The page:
• Listen to and involve all your staff in open discussions about race - lawyers and business support staff
  • Use your data and be clear about what you are doing to promote diversity, the work you are doing to recruit diverse staff and the path to partnership
  • Don’t be put off by the enormity of the task, take little steps
  • Harness the skills and interest of staff in your firm to promote diversity and inclusion, even if you do not have the resources to recruit someone to lead on EDI
  • Celebrate your role models.

Making changes happen: the role of senior allies

Anna Bradley, Michael Davison, Helen Randall

Improving race equality in your law firm

In our discussions with solicitors some say they feel there is more work that can be done to promote race equality. We have been speaking to law firms about this and recognise there is some good practice that exists. Firms have started to progress the race equality agenda and now more than ever this is a priority.

Read how some firms are supporting and promoting further progress to ensure greater inclusion, diversity and equality for Black, Asian and minority ethnic people.

Open all


Liberty Law Solicitors are a small independent firm of lawyers based in Luton and Watford. Their ethos involves placing the community first and, as such, are regularly involved in pro-bono work. These include actions against the police and regularly support and promote community projects and charities that promote access to justice and equality, diversity and inclusion. Their location and type of work means that their client base is ethnically diverse, their workforce reflect this diversity and they have made proactive effort to ensure they are able to respond to the cultural nuances their clients bring.

What have they done?

Liberty recognise the challenges that smaller firms face. However, they feel that small steps can be taken to promote an inclusive and anti-racist firm that do not require huge resources. Here are some of these steps:

  • Keeping the conversation going - Because of the type of work the firm carries out, conversations about justice and equality occur frequently with team members. More recently, in light of a bigger focus on race equality and the Black Lives Matter movement the firm have facilitated specific conversations about racism, what this looks like and how to tackle it. This is maintaining a culture where employees feel safe to share their thoughts and experiences.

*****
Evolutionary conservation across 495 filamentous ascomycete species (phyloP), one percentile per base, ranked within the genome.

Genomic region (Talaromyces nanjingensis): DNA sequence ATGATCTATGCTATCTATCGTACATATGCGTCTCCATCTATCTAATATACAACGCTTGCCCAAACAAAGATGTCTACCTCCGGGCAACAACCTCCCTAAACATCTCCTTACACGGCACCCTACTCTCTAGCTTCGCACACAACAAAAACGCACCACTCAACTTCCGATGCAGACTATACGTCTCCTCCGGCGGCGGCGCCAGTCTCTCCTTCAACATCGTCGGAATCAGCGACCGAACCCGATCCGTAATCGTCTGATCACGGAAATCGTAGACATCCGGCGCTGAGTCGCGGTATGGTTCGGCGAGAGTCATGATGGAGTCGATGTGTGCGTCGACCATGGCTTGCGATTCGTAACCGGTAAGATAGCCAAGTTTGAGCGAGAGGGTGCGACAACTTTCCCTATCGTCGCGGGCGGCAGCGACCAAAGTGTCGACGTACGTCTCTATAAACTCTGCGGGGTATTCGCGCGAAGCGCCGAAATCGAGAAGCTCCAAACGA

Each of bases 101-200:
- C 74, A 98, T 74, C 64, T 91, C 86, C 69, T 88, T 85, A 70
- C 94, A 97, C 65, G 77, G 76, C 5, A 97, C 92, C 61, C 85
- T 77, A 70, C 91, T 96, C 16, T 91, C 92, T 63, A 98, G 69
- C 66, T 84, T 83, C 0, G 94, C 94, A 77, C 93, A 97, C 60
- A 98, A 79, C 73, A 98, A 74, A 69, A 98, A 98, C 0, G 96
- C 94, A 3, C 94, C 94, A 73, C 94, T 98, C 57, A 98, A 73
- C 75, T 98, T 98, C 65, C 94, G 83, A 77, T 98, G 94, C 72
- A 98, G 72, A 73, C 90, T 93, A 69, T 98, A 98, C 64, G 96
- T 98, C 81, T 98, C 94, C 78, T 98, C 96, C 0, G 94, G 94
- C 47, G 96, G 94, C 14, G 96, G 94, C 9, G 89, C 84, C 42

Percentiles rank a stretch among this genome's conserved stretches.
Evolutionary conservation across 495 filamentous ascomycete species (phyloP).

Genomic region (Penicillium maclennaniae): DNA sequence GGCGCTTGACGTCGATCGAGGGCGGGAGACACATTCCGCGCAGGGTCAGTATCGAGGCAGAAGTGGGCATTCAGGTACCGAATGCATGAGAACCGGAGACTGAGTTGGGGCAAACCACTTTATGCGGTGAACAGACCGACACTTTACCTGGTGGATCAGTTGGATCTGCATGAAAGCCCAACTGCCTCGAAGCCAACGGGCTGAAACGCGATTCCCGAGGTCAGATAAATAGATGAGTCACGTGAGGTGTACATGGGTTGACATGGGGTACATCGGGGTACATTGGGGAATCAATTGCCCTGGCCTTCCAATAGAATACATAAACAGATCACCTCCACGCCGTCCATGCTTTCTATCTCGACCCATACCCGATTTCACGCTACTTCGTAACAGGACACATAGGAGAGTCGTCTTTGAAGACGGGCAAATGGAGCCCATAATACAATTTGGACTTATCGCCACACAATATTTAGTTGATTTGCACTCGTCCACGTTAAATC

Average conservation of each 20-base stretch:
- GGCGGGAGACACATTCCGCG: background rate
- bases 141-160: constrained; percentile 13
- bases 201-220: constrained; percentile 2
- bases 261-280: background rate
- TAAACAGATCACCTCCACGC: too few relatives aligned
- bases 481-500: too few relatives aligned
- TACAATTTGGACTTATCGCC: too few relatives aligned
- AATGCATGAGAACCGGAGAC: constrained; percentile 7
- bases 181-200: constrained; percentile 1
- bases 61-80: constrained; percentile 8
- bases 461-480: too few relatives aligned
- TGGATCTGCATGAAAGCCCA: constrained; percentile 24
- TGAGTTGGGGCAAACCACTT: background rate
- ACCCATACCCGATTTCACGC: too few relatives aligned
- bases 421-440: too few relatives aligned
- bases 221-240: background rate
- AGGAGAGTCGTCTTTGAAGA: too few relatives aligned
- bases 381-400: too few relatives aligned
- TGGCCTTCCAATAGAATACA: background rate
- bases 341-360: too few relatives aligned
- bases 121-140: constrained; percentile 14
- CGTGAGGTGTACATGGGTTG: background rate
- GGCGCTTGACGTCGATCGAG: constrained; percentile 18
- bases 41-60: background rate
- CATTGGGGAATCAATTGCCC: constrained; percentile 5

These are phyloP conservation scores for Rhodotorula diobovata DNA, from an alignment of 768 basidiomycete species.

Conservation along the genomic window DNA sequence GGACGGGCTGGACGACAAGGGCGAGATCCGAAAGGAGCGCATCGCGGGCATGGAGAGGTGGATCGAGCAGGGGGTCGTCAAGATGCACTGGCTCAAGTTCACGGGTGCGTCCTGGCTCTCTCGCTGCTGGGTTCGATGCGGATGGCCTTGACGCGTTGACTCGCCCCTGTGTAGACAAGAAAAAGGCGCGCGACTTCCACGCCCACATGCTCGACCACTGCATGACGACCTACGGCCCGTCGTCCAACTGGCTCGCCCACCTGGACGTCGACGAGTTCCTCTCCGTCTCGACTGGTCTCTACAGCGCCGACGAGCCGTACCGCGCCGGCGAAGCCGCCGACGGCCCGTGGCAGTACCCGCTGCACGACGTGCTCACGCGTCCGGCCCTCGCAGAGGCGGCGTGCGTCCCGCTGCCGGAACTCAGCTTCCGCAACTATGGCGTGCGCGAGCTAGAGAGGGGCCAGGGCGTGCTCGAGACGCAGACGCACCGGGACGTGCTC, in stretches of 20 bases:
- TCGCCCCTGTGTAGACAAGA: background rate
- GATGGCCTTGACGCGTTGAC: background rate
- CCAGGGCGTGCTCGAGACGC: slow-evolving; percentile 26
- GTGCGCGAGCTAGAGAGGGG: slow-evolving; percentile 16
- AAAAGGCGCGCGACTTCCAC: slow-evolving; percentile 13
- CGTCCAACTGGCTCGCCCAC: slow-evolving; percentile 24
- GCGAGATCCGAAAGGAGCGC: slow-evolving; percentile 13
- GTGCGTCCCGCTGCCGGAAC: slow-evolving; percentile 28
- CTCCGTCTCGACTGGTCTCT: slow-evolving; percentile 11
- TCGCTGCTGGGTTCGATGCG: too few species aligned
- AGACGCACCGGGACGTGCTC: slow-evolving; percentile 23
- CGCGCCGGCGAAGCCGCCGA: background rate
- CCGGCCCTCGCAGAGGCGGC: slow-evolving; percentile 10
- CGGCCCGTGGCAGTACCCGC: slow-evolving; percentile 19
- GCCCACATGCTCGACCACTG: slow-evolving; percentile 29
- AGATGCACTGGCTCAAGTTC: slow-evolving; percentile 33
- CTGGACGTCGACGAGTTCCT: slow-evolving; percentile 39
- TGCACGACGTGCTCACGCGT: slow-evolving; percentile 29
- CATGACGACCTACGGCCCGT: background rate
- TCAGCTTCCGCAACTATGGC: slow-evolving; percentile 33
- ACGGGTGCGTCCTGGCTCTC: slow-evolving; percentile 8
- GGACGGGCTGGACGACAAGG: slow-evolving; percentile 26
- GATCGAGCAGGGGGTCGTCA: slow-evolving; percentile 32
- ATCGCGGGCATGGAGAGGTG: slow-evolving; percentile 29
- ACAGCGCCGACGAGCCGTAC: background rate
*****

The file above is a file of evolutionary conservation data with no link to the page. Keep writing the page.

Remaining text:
• Speaking to clients - Liberty's clients are very ethnically diverse and some are vulnerable. They have made proactive efforts to communicate their anti-racism ethos in the work they do. In particular, speaking with clients about recognising and dealing with prejudice, bias and racism. For example, they talk about the difficulties in challenging and evidencing racist behaviour and attitudes and suggest the importance of logging experiences and keeping a record. They advocate the importance of being confident to speaking up to raise awareness and highlight bad practice. It is only when this is highlighted, it can be acted upon.

Top tips for smaller firms wanting to promote race equality

  1. Talk - It is really important to normalise conversations about race equality. Productive and respectful conversations about what is happening can demonstrate your commitment. You may feel that it isn't relevant to your work and employees however, by starting the conversation you can learn and challenge yourselves and others and provide space for people to share their views. You could watch a video or a film or read a book on the subject and discuss that if you are not sure how to start.
  2. Set your stance - Racism, in any form, should never be ignored, excused or tolerated, regardless of who seniority and position. Make a commitment about being a zero-tolerance firm with clear information about consequences for staff and clients. Communicate that is everyone's responsibility in the firm. You can bring your commitment to life by having a short clear statement and providing examples of racist behaviours such as micro-aggressions.
  3. Be proactive
    • Look at your recruitment practices and data about your firm and the profession at large. What does this mean for your firm and the location you are in - can you do more?
    • Think about ways you can educate and support. It could be as simple as attending an event or addressing unconscious bias.
    • Share your wisdom and insight! Think about mentoring others that want to progress in the legal profession.


Having a diverse and inclusive workforce is at the heart of Baker McKenzie's culture. The firm has been recognised for its leadership on race equality and inclusion in the workplace by being included in Business in the Community's Best Employers for Race listing.


BakerEthnicity, is a global network for Baker Mckenzie's Back, Asian and minority ethnic employees established in 2006. This supports the firm in implementing initiatives which go beyond celebratory events and instead take steps to bring about change at a structural level.

Key activities include: